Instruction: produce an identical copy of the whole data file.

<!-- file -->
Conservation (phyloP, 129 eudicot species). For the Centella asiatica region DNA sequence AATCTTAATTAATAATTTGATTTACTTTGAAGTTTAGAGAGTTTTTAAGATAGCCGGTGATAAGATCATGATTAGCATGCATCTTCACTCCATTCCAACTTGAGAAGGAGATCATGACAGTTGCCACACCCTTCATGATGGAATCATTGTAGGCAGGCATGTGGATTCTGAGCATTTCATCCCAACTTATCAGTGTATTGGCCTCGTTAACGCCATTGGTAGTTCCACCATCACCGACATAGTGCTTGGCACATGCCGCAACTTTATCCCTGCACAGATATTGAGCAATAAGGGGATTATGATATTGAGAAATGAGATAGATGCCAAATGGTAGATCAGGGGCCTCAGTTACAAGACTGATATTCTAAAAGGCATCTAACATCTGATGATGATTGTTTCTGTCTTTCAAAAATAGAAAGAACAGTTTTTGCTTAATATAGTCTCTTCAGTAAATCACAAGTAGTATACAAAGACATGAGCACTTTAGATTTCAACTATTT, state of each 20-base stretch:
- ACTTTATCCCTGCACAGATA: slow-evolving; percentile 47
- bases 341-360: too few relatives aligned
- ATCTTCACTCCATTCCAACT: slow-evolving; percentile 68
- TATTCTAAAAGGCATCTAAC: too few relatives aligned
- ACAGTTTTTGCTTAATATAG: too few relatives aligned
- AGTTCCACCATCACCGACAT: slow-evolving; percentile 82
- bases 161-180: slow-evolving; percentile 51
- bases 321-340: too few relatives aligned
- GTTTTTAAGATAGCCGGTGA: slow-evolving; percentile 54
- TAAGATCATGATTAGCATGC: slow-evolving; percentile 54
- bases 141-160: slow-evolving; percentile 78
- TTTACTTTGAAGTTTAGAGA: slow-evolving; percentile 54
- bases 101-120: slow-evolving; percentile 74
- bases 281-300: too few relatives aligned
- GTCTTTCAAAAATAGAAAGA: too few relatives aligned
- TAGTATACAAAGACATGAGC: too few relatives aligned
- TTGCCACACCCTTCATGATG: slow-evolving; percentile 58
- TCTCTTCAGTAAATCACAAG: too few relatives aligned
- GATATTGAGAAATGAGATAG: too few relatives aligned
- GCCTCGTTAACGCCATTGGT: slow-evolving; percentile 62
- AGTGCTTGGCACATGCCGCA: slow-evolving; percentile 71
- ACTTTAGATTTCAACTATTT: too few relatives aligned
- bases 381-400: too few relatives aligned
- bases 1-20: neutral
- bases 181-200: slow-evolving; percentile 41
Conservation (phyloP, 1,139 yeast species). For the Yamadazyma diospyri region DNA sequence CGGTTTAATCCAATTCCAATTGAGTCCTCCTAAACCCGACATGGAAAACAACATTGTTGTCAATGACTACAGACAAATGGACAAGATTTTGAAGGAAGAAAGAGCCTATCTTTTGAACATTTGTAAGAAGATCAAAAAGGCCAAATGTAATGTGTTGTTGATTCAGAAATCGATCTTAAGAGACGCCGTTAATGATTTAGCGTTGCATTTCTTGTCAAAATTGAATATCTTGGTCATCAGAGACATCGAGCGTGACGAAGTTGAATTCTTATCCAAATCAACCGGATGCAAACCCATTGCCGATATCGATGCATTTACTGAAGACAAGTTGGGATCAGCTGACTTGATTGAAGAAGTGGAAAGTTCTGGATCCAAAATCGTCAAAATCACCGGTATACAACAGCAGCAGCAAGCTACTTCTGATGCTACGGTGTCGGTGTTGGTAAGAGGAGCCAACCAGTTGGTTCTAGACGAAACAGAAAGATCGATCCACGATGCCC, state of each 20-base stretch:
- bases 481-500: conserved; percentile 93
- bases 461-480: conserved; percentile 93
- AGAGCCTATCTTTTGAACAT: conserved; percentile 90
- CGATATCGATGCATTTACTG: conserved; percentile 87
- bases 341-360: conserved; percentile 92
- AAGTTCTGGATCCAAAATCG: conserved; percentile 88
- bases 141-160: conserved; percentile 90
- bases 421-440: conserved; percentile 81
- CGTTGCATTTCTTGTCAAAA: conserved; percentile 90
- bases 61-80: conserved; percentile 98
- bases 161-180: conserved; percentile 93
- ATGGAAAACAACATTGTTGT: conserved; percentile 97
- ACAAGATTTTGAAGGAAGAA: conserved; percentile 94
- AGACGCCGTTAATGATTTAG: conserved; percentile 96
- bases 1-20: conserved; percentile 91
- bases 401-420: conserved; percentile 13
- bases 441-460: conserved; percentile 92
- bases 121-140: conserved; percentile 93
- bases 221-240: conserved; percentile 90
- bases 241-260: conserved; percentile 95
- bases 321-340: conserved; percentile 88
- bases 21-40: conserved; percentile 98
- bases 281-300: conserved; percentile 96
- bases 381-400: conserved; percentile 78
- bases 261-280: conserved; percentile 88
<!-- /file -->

Conservation (phyloP, 129 eudicot species). For the Centella asiatica region DNA sequence AATCTTAATTAATAATTTGATTTACTTTGAAGTTTAGAGAGTTTTTAAGATAGCCGGTGATAAGATCATGATTAGCATGCATCTTCACTCCATTCCAACTTGAGAAGGAGATCATGACAGTTGCCACACCCTTCATGATGGAATCATTGTAGGCAGGCATGTGGATTCTGAGCATTTCATCCCAACTTATCAGTGTATTGGCCTCGTTAACGCCATTGGTAGTTCCACCATCACCGACATAGTGCTTGGCACATGCCGCAACTTTATCCCTGCACAGATATTGAGCAATAAGGGGATTATGATATTGAGAAATGAGATAGATGCCAAATGGTAGATCAGGGGCCTCAGTTACAAGACTGATATTCTAAAAGGCATCTAACATCTGATGATGATTGTTTCTGTCTTTCAAAAATAGAAAGAACAGTTTTTGCTTAATATAGTCTCTTCAGTAAATCACAAGTAGTATACAAAGACATGAGCACTTTAGATTTCAACTATTT, state of each 20-base stretch:
- ACTTTATCCCTGCACAGATA: slow-evolving; percentile 47
- bases 341-360: too few relatives aligned
- ATCTTCACTCCATTCCAACT: slow-evolving; percentile 68
- TATTCTAAAAGGCATCTAAC: too few relatives aligned
- ACAGTTTTTGCTTAATATAG: too few relatives aligned
- AGTTCCACCATCACCGACAT: slow-evolving; percentile 82
- bases 161-180: slow-evolving; percentile 51
- bases 321-340: too few relatives aligned
- GTTTTTAAGATAGCCGGTGA: slow-evolving; percentile 54
- TAAGATCATGATTAGCATGC: slow-evolving; percentile 54
- bases 141-160: slow-evolving; percentile 78
- TTTACTTTGAAGTTTAGAGA: slow-evolving; percentile 54
- bases 101-120: slow-evolving; percentile 74
- bases 281-300: too few relatives aligned
- GTCTTTCAAAAATAGAAAGA: too few relatives aligned
- TAGTATACAAAGACATGAGC: too few relatives aligned
- TTGCCACACCCTTCATGATG: slow-evolving; percentile 58
- TCTCTTCAGTAAATCACAAG: too few relatives aligned
- GATATTGAGAAATGAGATAG: too few relatives aligned
- GCCTCGTTAACGCCATTGGT: slow-evolving; percentile 62
- AGTGCTTGGCACATGCCGCA: slow-evolving; percentile 71
- ACTTTAGATTTCAACTATTT: too few relatives aligned
- bases 381-400: too few relatives aligned
- bases 1-20: neutral
- bases 181-200: slow-evolving; percentile 41
Conservation (phyloP, 1,139 yeast species). For the Yamadazyma diospyri region DNA sequence CGGTTTAATCCAATTCCAATTGAGTCCTCCTAAACCCGACATGGAAAACAACATTGTTGTCAATGACTACAGACAAATGGACAAGATTTTGAAGGAAGAAAGAGCCTATCTTTTGAACATTTGTAAGAAGATCAAAAAGGCCAAATGTAATGTGTTGTTGATTCAGAAATCGATCTTAAGAGACGCCGTTAATGATTTAGCGTTGCATTTCTTGTCAAAATTGAATATCTTGGTCATCAGAGACATCGAGCGTGACGAAGTTGAATTCTTATCCAAATCAACCGGATGCAAACCCATTGCCGATATCGATGCATTTACTGAAGACAAGTTGGGATCAGCTGACTTGATTGAAGAAGTGGAAAGTTCTGGATCCAAAATCGTCAAAATCACCGGTATACAACAGCAGCAGCAAGCTACTTCTGATGCTACGGTGTCGGTGTTGGTAAGAGGAGCCAACCAGTTGGTTCTAGACGAAACAGAAAGATCGATCCACGATGCCC, state of each 20-base stretch:
- bases 481-500: conserved; percentile 93
- bases 461-480: conserved; percentile 93
- AGAGCCTATCTTTTGAACAT: conserved; percentile 90
- CGATATCGATGCATTTACTG: conserved; percentile 87
- bases 341-360: conserved; percentile 92
- AAGTTCTGGATCCAAAATCG: conserved; percentile 88
- bases 141-160: conserved; percentile 90
- bases 421-440: conserved; percentile 81
- CGTTGCATTTCTTGTCAAAA: conserved; percentile 90
- bases 61-80: conserved; percentile 98
- bases 161-180: conserved; percentile 93
- ATGGAAAACAACATTGTTGT: conserved; percentile 97
- ACAAGATTTTGAAGGAAGAA: conserved; percentile 94
- AGACGCCGTTAATGATTTAG: conserved; percentile 96
- bases 1-20: conserved; percentile 91
- bases 401-420: conserved; percentile 13
- bases 441-460: conserved; percentile 92
- bases 121-140: conserved; percentile 93
- bases 221-240: conserved; percentile 90
- bases 241-260: conserved; percentile 95
- bases 321-340: conserved; percentile 88
- bases 21-40: conserved; percentile 98
- bases 281-300: conserved; percentile 96
- bases 381-400: conserved; percentile 78
- bases 261-280: conserved; percentile 88